People from various specialties across the state—researchers, advocates, law enforcement, prosecutors, court officials—rallied around Dave’s vision and Dr. Campbell’s expertise. Over two years of product development and field-testing, the ragtag Lethality Assessment Committee had its solution: the LAP, an evidence-based tool and corresponding protocol that would help officers identify victims most at risk for homicide and immediately connect them to community-based services that could be life-saving.
Naturally, the hard work of disseminating the Committee’s creation fell on Dave’s shoulders. To get the LAP into the hands of Maryland officers, there was no legislation created, no funding stipulations mandated; Dave put on his salesman’s hat, hopped in his car, and drove all around to the diverse communities of Maryland to speak with Chiefs, command staff, patrol officers, and advocates.
Maybe it was Dave’s Louisiana roots and Southern charm that led skeptical Chiefs to open their doors. Maybe it was his heart-on-the-sleeve disposition which allowed him to market the philosophy of the LAP so convincingly and passionately.
Whatever it was, no one could have imagined that the LAP would ever cover the state, let alone the country.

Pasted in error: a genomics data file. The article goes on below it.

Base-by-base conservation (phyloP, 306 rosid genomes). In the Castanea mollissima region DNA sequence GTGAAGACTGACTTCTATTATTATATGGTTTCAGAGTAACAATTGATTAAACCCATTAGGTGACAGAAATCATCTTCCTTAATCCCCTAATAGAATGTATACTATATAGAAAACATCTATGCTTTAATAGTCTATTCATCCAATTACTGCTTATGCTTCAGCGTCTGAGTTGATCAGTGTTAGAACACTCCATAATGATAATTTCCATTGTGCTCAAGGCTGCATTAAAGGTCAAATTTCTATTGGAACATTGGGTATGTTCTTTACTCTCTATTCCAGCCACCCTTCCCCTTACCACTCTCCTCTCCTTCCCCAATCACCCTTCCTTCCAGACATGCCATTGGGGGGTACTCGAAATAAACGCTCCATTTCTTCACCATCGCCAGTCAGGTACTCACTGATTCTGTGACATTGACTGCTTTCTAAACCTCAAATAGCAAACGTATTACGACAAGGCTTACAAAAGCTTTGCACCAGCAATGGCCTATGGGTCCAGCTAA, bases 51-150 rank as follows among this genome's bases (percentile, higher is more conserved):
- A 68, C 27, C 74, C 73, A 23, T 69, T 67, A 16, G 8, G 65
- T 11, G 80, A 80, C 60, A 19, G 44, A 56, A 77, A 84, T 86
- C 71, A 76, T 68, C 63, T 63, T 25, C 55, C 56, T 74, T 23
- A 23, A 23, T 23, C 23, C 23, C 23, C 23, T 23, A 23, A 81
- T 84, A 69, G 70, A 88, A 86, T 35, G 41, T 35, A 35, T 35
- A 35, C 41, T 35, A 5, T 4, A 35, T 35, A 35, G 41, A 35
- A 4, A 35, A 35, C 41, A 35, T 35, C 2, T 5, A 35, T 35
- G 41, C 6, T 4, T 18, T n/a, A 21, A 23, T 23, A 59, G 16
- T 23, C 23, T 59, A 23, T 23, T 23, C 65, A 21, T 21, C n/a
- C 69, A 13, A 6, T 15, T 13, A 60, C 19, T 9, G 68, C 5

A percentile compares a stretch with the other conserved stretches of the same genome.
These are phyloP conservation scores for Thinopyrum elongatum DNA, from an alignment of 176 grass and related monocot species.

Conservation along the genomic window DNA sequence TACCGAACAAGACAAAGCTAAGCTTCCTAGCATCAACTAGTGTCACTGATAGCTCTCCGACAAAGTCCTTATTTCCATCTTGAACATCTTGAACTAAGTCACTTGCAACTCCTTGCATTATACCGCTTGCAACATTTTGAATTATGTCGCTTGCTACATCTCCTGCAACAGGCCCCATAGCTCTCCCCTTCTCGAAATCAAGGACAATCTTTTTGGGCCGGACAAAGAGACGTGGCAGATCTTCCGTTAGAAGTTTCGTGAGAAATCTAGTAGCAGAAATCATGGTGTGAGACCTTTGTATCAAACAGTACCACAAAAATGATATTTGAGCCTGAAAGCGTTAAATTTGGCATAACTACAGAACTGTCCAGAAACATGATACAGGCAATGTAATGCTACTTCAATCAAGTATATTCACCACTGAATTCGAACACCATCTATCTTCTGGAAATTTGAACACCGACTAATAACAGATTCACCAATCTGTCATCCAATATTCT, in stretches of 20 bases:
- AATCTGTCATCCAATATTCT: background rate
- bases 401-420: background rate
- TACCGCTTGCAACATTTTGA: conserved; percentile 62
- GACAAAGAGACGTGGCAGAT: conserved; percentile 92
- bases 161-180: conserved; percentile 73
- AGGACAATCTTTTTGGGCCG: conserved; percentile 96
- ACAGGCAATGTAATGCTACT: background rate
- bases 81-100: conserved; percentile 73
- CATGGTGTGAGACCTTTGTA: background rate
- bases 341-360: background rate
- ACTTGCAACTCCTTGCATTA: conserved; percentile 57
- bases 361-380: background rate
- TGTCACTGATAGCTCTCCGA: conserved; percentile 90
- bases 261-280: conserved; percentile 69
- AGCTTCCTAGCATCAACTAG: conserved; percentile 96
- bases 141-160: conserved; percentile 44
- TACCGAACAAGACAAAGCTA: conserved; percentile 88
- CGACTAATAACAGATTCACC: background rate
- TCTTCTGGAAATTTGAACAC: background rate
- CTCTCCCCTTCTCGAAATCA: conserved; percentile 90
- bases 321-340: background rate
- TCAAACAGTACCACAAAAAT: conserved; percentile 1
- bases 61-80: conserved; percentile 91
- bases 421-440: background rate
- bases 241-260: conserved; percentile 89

Over the next decade, Dave and MNADV realized that an indigenous program designed to address i problems in Maryland’s domestic violence response had nationwide appeal. Through a string of awards from the Office on Violence Against Women out of the U.S. Department of Justice, Dave and a team of committed staff and consultants have trained, directly or indirectly, more than 600 law enforcement agencies in the LAP in 36 states and counting.
Sit down with Dave for a cup of coffee (black, 2 Splendas, probably at his favorite café Busboys and Poets) and he’ll tell you that his work is not done. As LAP becomes more and more of a household initiative in police departments across the country, as hospitals and state departments and the criminal justice system implement the LAP, there will be new challenges as well as new opportunities to keep the LAP “vibrant and flourishing.”
His advice? Never stop asking the question: “Did we make a difference in the life of a victim today?” At every juncture in this work, ask that question … if the answer is no, there’s more work to do; if yes, there’s another “today” tomorrow to reckon with.